How to Develop a High-Performance Enterprise Architecture
Even if your Enterprise Architecture (EA) program is effective at managing technology or helping application development, you need to work on repositioning EA to be more business-focused.
CIO — "If you don't know where you are going, any road will take you there," said the Cheshire cat to Alice. While Lewis Carroll certainly didn't have enterprise architecture (EA) professionals in mind when he penned these words in 1865, it bears to mind the difficulties faced by many of today's EA teams as they strive to be more business-focused and strategically engaged. Many EA programs get started -- and immediately become busy -- but with a vague charter, unclear expectations, and a goal simply of "being useful." Sometimes they are useful -- they become go-to people for technical issues and firefighting. Or, they find a hot topic that no one else is pursuing. However, "useful' does not build a solid foundation for advancing the EA practice.
CIOs might appreciate the firefighting -- but they need high-performance EA practices that are business-focused, strategic, and pragmatic. Getting there requires a mission and vision relevant to the needs of the larger organization. But having this still gets you only part of the way there. You also need to develop a strategy to achieve this vision simply because roles, skills, processes, and relationships have to add up.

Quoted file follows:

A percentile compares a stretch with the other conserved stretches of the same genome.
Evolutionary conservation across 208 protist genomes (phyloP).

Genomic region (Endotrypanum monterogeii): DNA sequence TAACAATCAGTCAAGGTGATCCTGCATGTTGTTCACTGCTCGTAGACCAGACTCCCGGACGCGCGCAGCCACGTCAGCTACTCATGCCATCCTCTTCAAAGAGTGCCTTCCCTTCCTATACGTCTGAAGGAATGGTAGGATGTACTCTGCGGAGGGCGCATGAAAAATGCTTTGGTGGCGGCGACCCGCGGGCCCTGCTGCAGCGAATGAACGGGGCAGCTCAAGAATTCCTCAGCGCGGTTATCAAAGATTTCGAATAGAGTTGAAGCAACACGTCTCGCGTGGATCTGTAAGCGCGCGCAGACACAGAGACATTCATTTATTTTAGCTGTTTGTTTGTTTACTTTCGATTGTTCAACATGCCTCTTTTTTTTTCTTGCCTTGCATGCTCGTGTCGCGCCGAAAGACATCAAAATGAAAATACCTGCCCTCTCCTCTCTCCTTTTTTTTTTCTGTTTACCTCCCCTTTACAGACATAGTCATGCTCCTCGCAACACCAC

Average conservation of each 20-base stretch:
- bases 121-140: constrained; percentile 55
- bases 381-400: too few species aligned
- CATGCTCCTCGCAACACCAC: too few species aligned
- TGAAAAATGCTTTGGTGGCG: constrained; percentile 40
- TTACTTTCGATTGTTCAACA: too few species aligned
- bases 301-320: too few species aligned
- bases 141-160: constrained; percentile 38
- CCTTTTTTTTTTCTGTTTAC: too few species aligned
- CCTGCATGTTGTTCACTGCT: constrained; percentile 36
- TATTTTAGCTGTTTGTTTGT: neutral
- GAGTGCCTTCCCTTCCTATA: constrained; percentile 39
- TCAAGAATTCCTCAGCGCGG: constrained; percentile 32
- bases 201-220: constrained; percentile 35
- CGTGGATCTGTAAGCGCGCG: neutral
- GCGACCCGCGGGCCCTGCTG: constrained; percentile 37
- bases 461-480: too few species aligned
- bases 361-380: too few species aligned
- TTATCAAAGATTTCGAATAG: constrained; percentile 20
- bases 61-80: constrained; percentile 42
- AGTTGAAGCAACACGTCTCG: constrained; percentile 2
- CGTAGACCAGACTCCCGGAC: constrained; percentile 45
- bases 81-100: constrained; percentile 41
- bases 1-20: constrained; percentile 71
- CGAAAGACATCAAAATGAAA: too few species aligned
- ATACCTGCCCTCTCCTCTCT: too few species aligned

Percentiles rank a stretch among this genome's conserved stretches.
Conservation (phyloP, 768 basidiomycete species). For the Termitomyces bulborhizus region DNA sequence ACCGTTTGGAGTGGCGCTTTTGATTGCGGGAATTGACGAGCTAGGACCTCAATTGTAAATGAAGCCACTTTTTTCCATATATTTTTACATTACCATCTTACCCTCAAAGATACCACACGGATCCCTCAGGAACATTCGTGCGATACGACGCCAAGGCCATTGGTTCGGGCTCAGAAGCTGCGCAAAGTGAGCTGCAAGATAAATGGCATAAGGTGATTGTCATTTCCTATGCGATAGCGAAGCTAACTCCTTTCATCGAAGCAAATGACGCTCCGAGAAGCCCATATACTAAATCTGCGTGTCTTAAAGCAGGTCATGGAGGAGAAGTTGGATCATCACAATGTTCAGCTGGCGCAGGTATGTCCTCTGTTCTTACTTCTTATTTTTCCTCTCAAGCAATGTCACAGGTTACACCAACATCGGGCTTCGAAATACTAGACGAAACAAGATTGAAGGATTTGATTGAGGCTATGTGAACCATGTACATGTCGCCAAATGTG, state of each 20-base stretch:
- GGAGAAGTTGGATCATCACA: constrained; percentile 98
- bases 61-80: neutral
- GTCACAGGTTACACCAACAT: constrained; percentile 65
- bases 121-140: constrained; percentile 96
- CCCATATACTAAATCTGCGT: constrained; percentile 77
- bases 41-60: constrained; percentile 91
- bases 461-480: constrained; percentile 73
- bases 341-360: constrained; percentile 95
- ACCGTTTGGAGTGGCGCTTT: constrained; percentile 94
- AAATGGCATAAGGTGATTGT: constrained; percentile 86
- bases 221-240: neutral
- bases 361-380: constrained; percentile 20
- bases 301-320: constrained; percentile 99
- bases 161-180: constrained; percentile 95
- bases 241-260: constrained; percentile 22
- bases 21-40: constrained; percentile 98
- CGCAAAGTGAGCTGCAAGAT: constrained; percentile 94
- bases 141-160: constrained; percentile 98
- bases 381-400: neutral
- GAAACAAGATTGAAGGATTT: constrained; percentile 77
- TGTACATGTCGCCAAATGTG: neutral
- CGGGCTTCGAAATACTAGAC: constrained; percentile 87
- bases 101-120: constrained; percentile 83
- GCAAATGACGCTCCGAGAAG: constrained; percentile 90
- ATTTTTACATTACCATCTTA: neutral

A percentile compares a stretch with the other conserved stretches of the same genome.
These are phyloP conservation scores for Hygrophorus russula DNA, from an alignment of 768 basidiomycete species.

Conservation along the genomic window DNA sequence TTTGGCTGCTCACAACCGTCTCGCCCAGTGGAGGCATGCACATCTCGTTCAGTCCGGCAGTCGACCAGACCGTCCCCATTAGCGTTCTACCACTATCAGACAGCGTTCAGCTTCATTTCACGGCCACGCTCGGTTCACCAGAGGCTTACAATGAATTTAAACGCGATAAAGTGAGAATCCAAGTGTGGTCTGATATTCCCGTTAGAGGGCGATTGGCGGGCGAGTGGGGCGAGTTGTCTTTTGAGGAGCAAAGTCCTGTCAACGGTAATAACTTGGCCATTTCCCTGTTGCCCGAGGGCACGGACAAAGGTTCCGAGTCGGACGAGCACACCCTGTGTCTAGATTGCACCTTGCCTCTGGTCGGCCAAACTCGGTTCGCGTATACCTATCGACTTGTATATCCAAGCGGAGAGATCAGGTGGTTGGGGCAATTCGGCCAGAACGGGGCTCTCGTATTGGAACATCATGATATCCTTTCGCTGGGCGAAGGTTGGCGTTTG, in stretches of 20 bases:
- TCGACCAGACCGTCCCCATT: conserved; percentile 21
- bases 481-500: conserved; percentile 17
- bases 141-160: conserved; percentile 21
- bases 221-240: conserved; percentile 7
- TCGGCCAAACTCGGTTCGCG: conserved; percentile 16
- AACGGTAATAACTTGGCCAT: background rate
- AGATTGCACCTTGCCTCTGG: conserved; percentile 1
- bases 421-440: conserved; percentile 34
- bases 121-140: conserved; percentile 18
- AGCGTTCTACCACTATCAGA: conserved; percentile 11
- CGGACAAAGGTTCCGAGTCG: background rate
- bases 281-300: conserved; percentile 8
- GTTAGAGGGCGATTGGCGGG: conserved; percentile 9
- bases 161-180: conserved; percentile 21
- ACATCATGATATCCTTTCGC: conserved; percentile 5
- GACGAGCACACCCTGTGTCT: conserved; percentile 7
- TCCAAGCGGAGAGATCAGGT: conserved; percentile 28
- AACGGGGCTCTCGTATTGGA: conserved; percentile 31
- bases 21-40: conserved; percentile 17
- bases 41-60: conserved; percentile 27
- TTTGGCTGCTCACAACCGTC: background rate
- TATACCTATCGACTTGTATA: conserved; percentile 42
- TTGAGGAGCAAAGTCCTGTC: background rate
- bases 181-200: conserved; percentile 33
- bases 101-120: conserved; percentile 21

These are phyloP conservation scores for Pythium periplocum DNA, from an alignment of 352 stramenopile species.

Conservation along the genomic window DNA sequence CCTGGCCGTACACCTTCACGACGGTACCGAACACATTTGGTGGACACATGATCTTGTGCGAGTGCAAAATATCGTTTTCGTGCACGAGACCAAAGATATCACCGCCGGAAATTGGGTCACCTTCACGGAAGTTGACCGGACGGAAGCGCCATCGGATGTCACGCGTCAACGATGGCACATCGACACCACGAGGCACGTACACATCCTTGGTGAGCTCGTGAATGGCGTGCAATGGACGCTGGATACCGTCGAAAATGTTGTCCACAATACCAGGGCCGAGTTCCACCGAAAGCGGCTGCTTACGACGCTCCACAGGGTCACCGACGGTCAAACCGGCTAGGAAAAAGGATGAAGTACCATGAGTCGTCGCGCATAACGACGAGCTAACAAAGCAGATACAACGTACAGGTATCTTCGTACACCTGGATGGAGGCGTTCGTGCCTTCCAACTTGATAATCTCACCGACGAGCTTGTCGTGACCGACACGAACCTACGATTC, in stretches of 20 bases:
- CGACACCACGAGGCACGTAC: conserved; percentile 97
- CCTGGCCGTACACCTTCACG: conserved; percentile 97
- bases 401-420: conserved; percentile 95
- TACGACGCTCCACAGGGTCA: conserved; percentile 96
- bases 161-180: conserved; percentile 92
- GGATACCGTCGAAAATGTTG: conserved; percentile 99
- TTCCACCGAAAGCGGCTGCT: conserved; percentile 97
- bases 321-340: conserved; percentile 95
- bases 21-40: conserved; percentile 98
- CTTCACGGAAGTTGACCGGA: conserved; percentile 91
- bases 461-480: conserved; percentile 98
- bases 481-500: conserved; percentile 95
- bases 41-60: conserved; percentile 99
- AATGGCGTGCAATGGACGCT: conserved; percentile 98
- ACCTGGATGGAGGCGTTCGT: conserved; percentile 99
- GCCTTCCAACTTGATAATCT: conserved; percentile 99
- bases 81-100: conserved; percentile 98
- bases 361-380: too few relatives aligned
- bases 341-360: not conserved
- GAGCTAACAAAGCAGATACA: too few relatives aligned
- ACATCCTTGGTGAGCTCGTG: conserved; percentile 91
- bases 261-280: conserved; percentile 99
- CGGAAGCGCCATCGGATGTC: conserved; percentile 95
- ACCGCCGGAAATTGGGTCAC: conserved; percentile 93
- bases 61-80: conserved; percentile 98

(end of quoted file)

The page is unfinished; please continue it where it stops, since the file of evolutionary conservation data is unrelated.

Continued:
Whether your EA program is effective at managing technology or helping application development -- or not -- you should plan on a transformation. Repositioning EA as business-focused, strategic, and pragmatic doesn't happen by accident -- you are only as good as your plan. All aspects of your program (skills, relationships, processes, and deliverables) may need to change. To move your firm's practice of EA forward, Forrester's EA Practice Playbook recommends that you:
Set Your Mssion and Objectives Using a Combination of Bottom-Up and Top-Down Planning
By using a combination of bottom-up needs identification followed by top-down harmonization, you can define an appropriate strategic mission that is relevant to stakeholders, a mission that might otherwise have appeared abstract and disconnected from business needs. A bottom-up approach looks at the business stakeholders' specific business goals and objectives and the current-state gaps to identify the specific objectives and initiatives EA can undertake. However, a list of business-relevant objectives isn't enough to reposition EA. You also need a top-down approach to identify the common values your organization needs and the cohesive mission that knits them together. For example, there could be multiple business goals and gaps within a common theme of information availability and quality, suggesting an overall EA objective for information as a strategic asset crossing business processes.